You can only watch a dragon eat its tail for so long before you feel compelled to intervene.

As I’ve watched the education community react to Robert Pondiscio’s argument that the Left is driving conservatives out of education reform, I’ve been increasingly frustrated to see so many people whom I like and respect (from Marilyn Rhames to Justin CohenChris Stewart, and Jay Greene) take aim at one another. I’m also convinced that the teachers’ unions are all having a good laugh at us while we play this verbal game of the Dozens amongst ourselves.

At the center of this conflict: A dividing line is being drawn between “markets” and “equity” as principles driving change in our schools. These two themes are both found in the underlying conflict of Pondiscio’s piece about the contrast between market/conservative solutions like school choice and the power of a movement like Black Lives Matter (with which the more progressive wing of the reform movement identifies).

I believe that Pondiscio’s piece only featured Black Lives Matter and the agenda of this year’s New Schools Venture Fund Summit (which I attended) as a proxy for capturing the changing view and face of the education reform movement. But using Black Lives Matter as the focal point charged and changed the exchange—and sparked a circular firing squad as commentators staked their ground and pious bullets filled the air.

Pondiscio’s core question was whether or not market thought continues to have a place in the work we all do, which many feel is a social justice effort first and foremost. This is a core question about voice and visibility, and it is, ironically, one that people of color should know well. But in the days that followed, many readers reduced this down to white male anxiety about a movement that is becoming increasingly diverse but that, overall, remains woefully white—so much so that even our grandest displays of inclusion often ring of tokenism. I offer up this assessment as someone who routinely speaks to large audiences of market believers, who are often white. I also say it as a person who didn’t know what New Schools was until a white foundation executive told me about it many years ago.

Back to Pondiscio’s original point: Does and should the market perspective—one focused on choice, pluralism, and opportunity as the prime drivers—continue to have a place in the education reform movement, effort, confab, or whatever you want to call it? The answer is yes. Competition and innovation are essential and may be the best way to level the playing field for kids of color. (I write this as a person who is deeply skeptical of government’s ability to create schools that liberate low-income black and brown kids from academic outcomes that ensure their economic servitude).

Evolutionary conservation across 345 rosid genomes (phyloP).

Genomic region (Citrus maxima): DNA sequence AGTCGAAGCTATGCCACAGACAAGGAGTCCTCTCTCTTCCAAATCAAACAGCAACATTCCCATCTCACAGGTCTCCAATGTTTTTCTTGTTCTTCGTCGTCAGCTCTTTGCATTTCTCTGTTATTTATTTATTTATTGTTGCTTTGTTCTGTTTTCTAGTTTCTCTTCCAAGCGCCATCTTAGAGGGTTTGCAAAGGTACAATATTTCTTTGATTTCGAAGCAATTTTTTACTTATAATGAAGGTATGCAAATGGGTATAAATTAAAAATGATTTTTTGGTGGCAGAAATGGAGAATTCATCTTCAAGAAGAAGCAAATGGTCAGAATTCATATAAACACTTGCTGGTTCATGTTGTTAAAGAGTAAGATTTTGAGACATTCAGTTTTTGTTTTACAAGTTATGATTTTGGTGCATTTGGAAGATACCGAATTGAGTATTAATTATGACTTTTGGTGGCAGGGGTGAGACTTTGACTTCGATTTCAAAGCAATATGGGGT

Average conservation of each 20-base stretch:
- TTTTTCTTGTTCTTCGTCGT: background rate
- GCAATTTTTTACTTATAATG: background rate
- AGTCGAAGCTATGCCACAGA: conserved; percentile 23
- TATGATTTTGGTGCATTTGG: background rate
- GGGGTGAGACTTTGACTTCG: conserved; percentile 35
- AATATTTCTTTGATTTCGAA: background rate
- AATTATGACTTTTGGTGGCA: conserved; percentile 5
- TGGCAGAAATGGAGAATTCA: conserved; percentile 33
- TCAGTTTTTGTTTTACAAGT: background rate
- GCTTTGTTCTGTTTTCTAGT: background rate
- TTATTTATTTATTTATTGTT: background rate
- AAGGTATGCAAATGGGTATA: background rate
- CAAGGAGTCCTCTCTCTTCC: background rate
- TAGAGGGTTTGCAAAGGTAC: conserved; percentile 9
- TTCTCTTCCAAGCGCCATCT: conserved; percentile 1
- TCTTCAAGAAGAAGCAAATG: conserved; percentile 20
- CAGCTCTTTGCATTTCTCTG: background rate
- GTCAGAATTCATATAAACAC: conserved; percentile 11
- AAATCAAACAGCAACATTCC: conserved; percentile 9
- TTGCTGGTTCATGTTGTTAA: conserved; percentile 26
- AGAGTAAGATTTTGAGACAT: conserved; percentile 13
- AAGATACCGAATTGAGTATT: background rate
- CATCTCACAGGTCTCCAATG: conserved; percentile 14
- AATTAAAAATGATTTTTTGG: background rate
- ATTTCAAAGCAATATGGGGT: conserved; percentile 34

Ironically, the storm that has erupted around Pondiscio’s piece may just prove his larger point about a narrowing field of view: Even as the education reform movement strives to become more ethnically diverse, it could also become less so ideologically. This is important, and worth noting. We do not win with a smaller tent against a unified enemy that has created the conditions we battle against.

But this does not mean that “equity” has no place. Many education reformers identify themselves as “social justice warriors,” striving to give black and brown kids access to better classrooms and brighter futures. Yet as often happens in debates about inclusion, the question of whether one perspective can “belong” is seen as one that must co-opt or exclude another one.

Black Lives Matter is totemic of an underlying passion within the work of education reform—one that many politically progressive voices for change care about greatly. Though white reformers will, implicitly, only know the anxiety of having black skin in this country secondhand, many of them decry the existence of injustice that visits its victims based solely on the color of their skin. Violence against black people at the hands of the police makes evident the same societal force we fight in underperforming schools. This inequality seemingly targets people of color and removes, again, their ability to enjoy and make their own lives. This is vital context to understand if you want to turn the movement’s ownership over to communities that experience the brutal results of these systems.